Torchwood: “Children of Earth, Day Five”
Posted by therebelprince on July 25, 2009
Also below: thoughts on the future of Torchwood, and a bit of a rant about why I like Gwen Cooper.
“Civilisation is about to fall to hell. You want to start that descent a little earlier? Go ahead.”
– John Frobisher
When Day Five dawns, there seems to be no hope for the children of Earth. The schools have reopened, and governments worldwide announce an inoculation program to begin at midday. In reality, the military will be taking away selected schools full of children to selected points from which the 456 will abduct them. It’s a horrific sacrifice, and the British Prime Minister (Nicholas Farrell) tackles it with as disconnected an attitude as possible. General Pierce (Colin McFarlane) is disdainful of the practice, as are many of the Cabinet, but in the end there really is no choice. As each minute ticks down in this final installment, it becomes more and more glaring that there is no way of stopping the invaders.
In a startling early scene, UNIT Colonel Oduya (Charles Abomeli) holds a meeting with the 456 envoy, in which he learns that the children are essentially drugs to the aliens. The chemicals they release “feel good”, in the 456’s words. This is it: this horribly petty thing – a drug trade – is going to claim the lives of millions of children. This fact adds to the feeling of self-loathing in most of the government officials, even Mr. Dekker (Ian Gelder).
As they prepare for the abduction, it becomes clear that nothing is going to go as planned. A solid number of parents keep their children home – out of fear or suspicion – and even the military have had to be coerced into complicity. Among them, Rhiannon (Katy Wix) and Johnny (Rhodri Lewis) who – thanks to the advice of the late Ianto (Gareth David-Lloyd) – take in all of the neighbourhood children rather than sending them off to school. While the government deals with the unexpected setbacks, the surviving Torchwood members find themselves at a bit of a loss.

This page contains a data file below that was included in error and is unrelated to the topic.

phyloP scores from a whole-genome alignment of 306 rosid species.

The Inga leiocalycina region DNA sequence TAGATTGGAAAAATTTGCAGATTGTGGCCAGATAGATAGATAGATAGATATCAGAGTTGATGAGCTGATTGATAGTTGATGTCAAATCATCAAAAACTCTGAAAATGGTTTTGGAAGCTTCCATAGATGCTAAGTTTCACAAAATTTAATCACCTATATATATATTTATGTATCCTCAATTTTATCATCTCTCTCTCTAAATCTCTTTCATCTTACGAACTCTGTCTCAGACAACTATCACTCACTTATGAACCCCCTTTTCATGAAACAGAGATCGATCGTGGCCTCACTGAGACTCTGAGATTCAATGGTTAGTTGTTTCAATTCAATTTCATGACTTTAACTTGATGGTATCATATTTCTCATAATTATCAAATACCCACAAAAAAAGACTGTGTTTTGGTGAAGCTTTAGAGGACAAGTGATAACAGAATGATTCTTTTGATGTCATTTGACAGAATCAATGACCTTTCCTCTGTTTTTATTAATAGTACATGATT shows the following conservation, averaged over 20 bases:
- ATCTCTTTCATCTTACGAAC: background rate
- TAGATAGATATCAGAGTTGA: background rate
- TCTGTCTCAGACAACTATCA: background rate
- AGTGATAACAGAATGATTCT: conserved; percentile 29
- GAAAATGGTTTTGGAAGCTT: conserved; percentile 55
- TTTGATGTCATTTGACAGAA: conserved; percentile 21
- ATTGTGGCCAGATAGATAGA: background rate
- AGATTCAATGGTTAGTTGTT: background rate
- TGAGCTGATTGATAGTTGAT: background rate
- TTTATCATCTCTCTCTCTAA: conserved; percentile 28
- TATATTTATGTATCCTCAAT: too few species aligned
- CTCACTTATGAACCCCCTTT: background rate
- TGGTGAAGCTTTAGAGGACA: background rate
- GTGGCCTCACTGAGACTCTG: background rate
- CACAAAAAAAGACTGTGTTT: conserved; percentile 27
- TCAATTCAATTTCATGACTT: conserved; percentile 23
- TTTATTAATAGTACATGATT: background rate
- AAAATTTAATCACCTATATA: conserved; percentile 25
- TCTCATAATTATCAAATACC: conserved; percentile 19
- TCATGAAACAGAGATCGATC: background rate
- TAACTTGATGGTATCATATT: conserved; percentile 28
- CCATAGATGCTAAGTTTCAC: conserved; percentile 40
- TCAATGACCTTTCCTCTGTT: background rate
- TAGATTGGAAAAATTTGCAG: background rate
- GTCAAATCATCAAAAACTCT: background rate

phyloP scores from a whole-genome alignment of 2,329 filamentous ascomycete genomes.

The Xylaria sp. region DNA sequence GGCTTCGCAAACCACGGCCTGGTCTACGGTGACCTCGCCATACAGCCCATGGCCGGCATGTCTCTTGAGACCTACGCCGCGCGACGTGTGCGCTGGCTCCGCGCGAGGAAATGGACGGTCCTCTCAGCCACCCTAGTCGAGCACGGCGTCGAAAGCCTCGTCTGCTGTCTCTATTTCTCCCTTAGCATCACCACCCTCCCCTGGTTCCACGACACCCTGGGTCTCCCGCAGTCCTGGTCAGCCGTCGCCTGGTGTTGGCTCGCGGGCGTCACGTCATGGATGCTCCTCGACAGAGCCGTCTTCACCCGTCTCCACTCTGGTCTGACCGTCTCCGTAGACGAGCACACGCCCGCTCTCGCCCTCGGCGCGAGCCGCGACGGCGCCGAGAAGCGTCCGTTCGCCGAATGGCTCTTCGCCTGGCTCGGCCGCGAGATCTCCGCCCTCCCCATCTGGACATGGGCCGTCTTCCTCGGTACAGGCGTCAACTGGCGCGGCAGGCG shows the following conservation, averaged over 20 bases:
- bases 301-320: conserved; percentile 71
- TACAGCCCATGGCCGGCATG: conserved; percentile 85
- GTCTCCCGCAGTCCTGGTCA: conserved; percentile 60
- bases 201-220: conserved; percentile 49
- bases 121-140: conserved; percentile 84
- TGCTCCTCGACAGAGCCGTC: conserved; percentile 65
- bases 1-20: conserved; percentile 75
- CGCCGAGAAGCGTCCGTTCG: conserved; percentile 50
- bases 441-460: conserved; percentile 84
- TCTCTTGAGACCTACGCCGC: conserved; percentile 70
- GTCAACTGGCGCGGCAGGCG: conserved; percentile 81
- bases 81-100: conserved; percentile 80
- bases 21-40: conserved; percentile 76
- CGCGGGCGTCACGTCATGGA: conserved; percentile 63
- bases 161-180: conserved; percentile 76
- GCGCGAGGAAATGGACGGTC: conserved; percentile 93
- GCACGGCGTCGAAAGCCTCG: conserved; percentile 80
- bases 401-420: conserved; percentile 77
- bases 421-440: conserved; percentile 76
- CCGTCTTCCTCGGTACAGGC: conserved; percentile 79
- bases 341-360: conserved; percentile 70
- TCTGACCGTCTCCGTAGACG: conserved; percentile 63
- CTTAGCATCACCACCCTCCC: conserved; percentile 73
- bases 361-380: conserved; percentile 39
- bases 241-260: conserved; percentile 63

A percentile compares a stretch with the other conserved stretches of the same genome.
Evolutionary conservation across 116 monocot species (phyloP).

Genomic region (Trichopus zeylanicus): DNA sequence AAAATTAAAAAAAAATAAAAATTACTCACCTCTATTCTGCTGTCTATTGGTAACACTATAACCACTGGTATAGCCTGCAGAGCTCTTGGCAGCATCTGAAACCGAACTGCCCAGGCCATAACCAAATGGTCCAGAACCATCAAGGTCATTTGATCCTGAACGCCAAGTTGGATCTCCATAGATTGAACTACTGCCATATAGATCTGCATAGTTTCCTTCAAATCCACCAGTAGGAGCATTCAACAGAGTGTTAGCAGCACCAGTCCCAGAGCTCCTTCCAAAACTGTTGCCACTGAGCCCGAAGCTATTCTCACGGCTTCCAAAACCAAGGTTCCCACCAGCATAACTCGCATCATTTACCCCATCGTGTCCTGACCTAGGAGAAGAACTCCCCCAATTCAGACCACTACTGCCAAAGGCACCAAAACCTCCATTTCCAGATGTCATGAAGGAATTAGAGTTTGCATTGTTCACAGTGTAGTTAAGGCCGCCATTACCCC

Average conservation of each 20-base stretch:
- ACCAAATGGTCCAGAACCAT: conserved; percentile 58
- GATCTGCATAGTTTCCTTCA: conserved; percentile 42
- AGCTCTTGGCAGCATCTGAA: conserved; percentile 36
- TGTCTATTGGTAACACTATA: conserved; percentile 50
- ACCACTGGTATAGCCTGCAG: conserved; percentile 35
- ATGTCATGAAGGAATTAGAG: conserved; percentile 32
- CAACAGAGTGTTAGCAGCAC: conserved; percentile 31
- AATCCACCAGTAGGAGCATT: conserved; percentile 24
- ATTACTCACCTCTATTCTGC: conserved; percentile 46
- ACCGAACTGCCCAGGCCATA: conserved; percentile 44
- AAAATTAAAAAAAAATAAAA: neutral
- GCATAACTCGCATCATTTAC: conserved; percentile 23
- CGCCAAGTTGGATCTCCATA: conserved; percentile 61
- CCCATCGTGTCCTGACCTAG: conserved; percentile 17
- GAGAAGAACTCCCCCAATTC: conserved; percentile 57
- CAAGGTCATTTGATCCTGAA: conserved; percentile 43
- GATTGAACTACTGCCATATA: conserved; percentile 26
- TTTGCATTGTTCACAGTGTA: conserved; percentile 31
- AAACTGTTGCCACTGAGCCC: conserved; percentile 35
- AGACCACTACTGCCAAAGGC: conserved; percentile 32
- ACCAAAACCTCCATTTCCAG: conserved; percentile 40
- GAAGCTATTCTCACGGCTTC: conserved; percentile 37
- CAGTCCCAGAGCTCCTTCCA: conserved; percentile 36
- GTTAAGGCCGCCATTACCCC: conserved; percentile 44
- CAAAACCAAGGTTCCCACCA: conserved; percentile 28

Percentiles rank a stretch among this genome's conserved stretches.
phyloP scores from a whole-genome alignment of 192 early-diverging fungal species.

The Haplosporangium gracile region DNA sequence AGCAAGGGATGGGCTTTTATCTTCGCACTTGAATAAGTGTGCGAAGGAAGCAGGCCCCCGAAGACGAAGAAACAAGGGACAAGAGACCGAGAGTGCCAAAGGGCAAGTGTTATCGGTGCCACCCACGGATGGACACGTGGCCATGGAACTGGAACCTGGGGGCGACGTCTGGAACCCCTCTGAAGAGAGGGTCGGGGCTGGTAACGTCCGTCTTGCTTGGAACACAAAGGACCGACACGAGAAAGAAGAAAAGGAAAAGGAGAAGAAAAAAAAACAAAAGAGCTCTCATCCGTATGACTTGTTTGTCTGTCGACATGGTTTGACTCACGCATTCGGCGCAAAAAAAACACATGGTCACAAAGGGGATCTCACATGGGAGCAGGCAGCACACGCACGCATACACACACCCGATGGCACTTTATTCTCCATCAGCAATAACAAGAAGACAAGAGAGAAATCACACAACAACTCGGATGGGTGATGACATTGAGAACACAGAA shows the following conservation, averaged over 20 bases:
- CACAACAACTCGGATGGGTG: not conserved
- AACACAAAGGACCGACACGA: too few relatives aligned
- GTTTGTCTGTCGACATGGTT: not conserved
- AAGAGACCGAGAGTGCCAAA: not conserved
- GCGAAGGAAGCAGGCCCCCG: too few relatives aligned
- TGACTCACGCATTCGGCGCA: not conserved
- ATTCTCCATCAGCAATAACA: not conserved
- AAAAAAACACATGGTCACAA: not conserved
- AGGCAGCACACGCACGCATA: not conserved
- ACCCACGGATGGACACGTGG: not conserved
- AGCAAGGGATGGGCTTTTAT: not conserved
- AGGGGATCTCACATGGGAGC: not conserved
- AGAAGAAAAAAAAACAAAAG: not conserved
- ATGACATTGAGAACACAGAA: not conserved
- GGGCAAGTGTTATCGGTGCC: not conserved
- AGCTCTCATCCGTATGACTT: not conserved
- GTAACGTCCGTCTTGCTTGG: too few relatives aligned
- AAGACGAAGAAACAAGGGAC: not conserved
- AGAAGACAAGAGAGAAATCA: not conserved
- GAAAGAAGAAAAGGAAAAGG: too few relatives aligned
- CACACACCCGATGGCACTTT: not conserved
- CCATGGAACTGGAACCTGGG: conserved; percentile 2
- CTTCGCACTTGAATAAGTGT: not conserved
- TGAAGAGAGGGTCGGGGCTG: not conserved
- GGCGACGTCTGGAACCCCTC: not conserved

Jack (John Barrowman) is taken into police custody, where he joins Lois Habiba (Cush Jumbo). Before he does so, Jack convinces Gwen (Eve Myles) and Rhys (Kai Owen) to get out of the city. It is all Jack has left now; he’s taken too many lives for his goals. He’s lost his lover, his closest workmates over many decades, and his family’s safety is no more secure. Perhaps the only thing we can assume he’s thankful for is that Martha Jones was on vacation and wasn’t there to give her life alongside Ianto’s.
Russell T. Davies has spoken about the necessity for Ianto’s death in some detail. I’m not sure I agree that we needed it to keep up realistic levels of suspense: we lost two Torchwood members last year. But, on the other hand, I accept it as a device to move Jack to his darkest place yet. Here is a man with very little to lose, who can only accept that the lives saved must outweigh those lost, no matter how much they may mean to him. As he sits in his prison cell, Jack is shaken and speechless: he’s given his all, and has received only pain in return. He is not the Doctor; he is not the man sought after by governments when things go wrong. People on planets near and far do not shout out “Jack Harkness” when trouble draws near. He is a bringer of death and sorrow, and getting Gwen Cooper away from him is the greatest gift he can give her. He’s always been torn over the countless sacrifices, but the dilemmas brought about by the 456 may have just pushed him too far. (Reportedly, Ianto was originally supposed to die in “Reset” until the producers decided that Owen – as a true lover of life – would be more effective in the storyline)
“Those kids on the street corners. They finally got rid of them.”